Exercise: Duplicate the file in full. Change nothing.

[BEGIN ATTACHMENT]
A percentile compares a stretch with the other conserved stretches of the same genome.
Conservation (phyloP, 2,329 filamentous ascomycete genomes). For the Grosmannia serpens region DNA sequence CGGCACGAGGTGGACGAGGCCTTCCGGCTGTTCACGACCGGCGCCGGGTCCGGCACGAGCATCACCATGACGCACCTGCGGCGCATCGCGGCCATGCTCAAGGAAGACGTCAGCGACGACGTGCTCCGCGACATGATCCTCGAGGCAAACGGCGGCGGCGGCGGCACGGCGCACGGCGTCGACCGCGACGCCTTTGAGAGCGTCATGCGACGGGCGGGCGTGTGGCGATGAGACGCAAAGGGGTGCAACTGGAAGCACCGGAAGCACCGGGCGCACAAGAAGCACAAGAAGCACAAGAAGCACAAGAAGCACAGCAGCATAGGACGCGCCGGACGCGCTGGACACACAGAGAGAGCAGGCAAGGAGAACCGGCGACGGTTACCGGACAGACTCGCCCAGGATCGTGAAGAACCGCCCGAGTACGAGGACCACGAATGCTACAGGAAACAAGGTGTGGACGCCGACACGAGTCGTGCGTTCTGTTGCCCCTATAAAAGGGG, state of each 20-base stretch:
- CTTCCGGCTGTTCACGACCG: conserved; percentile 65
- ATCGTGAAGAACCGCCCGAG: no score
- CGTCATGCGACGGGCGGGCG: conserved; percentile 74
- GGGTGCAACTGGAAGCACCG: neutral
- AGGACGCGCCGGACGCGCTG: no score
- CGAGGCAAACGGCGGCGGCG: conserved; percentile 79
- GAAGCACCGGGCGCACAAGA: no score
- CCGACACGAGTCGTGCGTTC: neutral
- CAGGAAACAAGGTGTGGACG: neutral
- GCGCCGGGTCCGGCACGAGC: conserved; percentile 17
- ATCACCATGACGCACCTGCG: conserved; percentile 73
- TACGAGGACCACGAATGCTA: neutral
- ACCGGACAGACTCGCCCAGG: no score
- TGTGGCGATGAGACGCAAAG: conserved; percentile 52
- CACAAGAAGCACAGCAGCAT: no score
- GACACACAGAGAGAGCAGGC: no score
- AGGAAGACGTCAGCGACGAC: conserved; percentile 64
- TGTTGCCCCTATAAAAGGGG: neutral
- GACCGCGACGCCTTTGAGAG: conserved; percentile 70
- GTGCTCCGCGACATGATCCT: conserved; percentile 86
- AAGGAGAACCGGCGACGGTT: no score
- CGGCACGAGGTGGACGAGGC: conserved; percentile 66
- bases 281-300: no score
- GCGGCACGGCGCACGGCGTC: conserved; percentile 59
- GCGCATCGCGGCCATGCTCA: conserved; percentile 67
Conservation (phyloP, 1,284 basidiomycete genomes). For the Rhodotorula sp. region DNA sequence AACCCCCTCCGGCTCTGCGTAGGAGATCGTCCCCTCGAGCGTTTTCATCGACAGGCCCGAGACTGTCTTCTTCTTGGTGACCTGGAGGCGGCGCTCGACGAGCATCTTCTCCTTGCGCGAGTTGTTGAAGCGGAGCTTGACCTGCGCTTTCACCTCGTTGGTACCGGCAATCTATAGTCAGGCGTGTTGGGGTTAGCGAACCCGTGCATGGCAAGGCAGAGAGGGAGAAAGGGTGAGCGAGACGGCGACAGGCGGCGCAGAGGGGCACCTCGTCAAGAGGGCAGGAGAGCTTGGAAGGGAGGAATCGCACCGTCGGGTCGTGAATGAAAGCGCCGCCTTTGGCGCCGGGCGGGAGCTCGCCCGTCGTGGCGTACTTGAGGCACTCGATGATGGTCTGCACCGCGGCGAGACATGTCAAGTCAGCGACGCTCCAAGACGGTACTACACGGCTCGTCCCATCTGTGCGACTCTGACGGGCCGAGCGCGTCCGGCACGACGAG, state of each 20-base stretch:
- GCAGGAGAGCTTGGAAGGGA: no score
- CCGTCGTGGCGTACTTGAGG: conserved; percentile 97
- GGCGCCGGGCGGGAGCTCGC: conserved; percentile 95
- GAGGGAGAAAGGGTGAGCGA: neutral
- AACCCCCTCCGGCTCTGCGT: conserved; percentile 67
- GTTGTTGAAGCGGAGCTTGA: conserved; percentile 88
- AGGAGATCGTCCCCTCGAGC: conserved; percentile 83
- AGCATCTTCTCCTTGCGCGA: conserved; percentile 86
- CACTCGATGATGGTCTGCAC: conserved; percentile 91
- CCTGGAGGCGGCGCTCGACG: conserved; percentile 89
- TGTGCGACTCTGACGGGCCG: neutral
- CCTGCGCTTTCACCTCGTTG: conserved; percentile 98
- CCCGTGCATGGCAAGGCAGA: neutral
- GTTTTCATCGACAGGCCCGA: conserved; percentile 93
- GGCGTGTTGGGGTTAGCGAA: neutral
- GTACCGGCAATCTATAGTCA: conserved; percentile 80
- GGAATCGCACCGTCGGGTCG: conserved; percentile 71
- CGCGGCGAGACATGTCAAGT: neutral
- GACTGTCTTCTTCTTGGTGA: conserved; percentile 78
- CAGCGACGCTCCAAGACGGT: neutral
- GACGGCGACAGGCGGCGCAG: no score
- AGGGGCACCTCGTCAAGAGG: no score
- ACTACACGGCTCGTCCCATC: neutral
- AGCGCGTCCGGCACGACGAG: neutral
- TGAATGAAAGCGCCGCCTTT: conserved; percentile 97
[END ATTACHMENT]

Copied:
A percentile compares a stretch with the other conserved stretches of the same genome.
Conservation (phyloP, 2,329 filamentous ascomycete genomes). For the Grosmannia serpens region DNA sequence CGGCACGAGGTGGACGAGGCCTTCCGGCTGTTCACGACCGGCGCCGGGTCCGGCACGAGCATCACCATGACGCACCTGCGGCGCATCGCGGCCATGCTCAAGGAAGACGTCAGCGACGACGTGCTCCGCGACATGATCCTCGAGGCAAACGGCGGCGGCGGCGGCACGGCGCACGGCGTCGACCGCGACGCCTTTGAGAGCGTCATGCGACGGGCGGGCGTGTGGCGATGAGACGCAAAGGGGTGCAACTGGAAGCACCGGAAGCACCGGGCGCACAAGAAGCACAAGAAGCACAAGAAGCACAAGAAGCACAGCAGCATAGGACGCGCCGGACGCGCTGGACACACAGAGAGAGCAGGCAAGGAGAACCGGCGACGGTTACCGGACAGACTCGCCCAGGATCGTGAAGAACCGCCCGAGTACGAGGACCACGAATGCTACAGGAAACAAGGTGTGGACGCCGACACGAGTCGTGCGTTCTGTTGCCCCTATAAAAGGGG, state of each 20-base stretch:
- CTTCCGGCTGTTCACGACCG: conserved; percentile 65
- ATCGTGAAGAACCGCCCGAG: no score
- CGTCATGCGACGGGCGGGCG: conserved; percentile 74
- GGGTGCAACTGGAAGCACCG: neutral
- AGGACGCGCCGGACGCGCTG: no score
- CGAGGCAAACGGCGGCGGCG: conserved; percentile 79
- GAAGCACCGGGCGCACAAGA: no score
- CCGACACGAGTCGTGCGTTC: neutral
- CAGGAAACAAGGTGTGGACG: neutral
- GCGCCGGGTCCGGCACGAGC: conserved; percentile 17
- ATCACCATGACGCACCTGCG: conserved; percentile 73
- TACGAGGACCACGAATGCTA: neutral
- ACCGGACAGACTCGCCCAGG: no score
- TGTGGCGATGAGACGCAAAG: conserved; percentile 52
- CACAAGAAGCACAGCAGCAT: no score
- GACACACAGAGAGAGCAGGC: no score
- AGGAAGACGTCAGCGACGAC: conserved; percentile 64
- TGTTGCCCCTATAAAAGGGG: neutral
- GACCGCGACGCCTTTGAGAG: conserved; percentile 70
- GTGCTCCGCGACATGATCCT: conserved; percentile 86
- AAGGAGAACCGGCGACGGTT: no score
- CGGCACGAGGTGGACGAGGC: conserved; percentile 66
- bases 281-300: no score
- GCGGCACGGCGCACGGCGTC: conserved; percentile 59
- GCGCATCGCGGCCATGCTCA: conserved; percentile 67
Conservation (phyloP, 1,284 basidiomycete genomes). For the Rhodotorula sp. region DNA sequence AACCCCCTCCGGCTCTGCGTAGGAGATCGTCCCCTCGAGCGTTTTCATCGACAGGCCCGAGACTGTCTTCTTCTTGGTGACCTGGAGGCGGCGCTCGACGAGCATCTTCTCCTTGCGCGAGTTGTTGAAGCGGAGCTTGACCTGCGCTTTCACCTCGTTGGTACCGGCAATCTATAGTCAGGCGTGTTGGGGTTAGCGAACCCGTGCATGGCAAGGCAGAGAGGGAGAAAGGGTGAGCGAGACGGCGACAGGCGGCGCAGAGGGGCACCTCGTCAAGAGGGCAGGAGAGCTTGGAAGGGAGGAATCGCACCGTCGGGTCGTGAATGAAAGCGCCGCCTTTGGCGCCGGGCGGGAGCTCGCCCGTCGTGGCGTACTTGAGGCACTCGATGATGGTCTGCACCGCGGCGAGACATGTCAAGTCAGCGACGCTCCAAGACGGTACTACACGGCTCGTCCCATCTGTGCGACTCTGACGGGCCGAGCGCGTCCGGCACGACGAG, state of each 20-base stretch:
- GCAGGAGAGCTTGGAAGGGA: no score
- CCGTCGTGGCGTACTTGAGG: conserved; percentile 97
- GGCGCCGGGCGGGAGCTCGC: conserved; percentile 95
- GAGGGAGAAAGGGTGAGCGA: neutral
- AACCCCCTCCGGCTCTGCGT: conserved; percentile 67
- GTTGTTGAAGCGGAGCTTGA: conserved; percentile 88
- AGGAGATCGTCCCCTCGAGC: conserved; percentile 83
- AGCATCTTCTCCTTGCGCGA: conserved; percentile 86
- CACTCGATGATGGTCTGCAC: conserved; percentile 91
- CCTGGAGGCGGCGCTCGACG: conserved; percentile 89
- TGTGCGACTCTGACGGGCCG: neutral
- CCTGCGCTTTCACCTCGTTG: conserved; percentile 98
- CCCGTGCATGGCAAGGCAGA: neutral
- GTTTTCATCGACAGGCCCGA: conserved; percentile 93
- GGCGTGTTGGGGTTAGCGAA: neutral
- GTACCGGCAATCTATAGTCA: conserved; percentile 80
- GGAATCGCACCGTCGGGTCG: conserved; percentile 71
- CGCGGCGAGACATGTCAAGT: neutral
- GACTGTCTTCTTCTTGGTGA: conserved; percentile 78
- CAGCGACGCTCCAAGACGGT: neutral
- GACGGCGACAGGCGGCGCAG: no score
- AGGGGCACCTCGTCAAGAGG: no score
- ACTACACGGCTCGTCCCATC: neutral
- AGCGCGTCCGGCACGACGAG: neutral
- TGAATGAAAGCGCCGCCTTT: conserved; percentile 97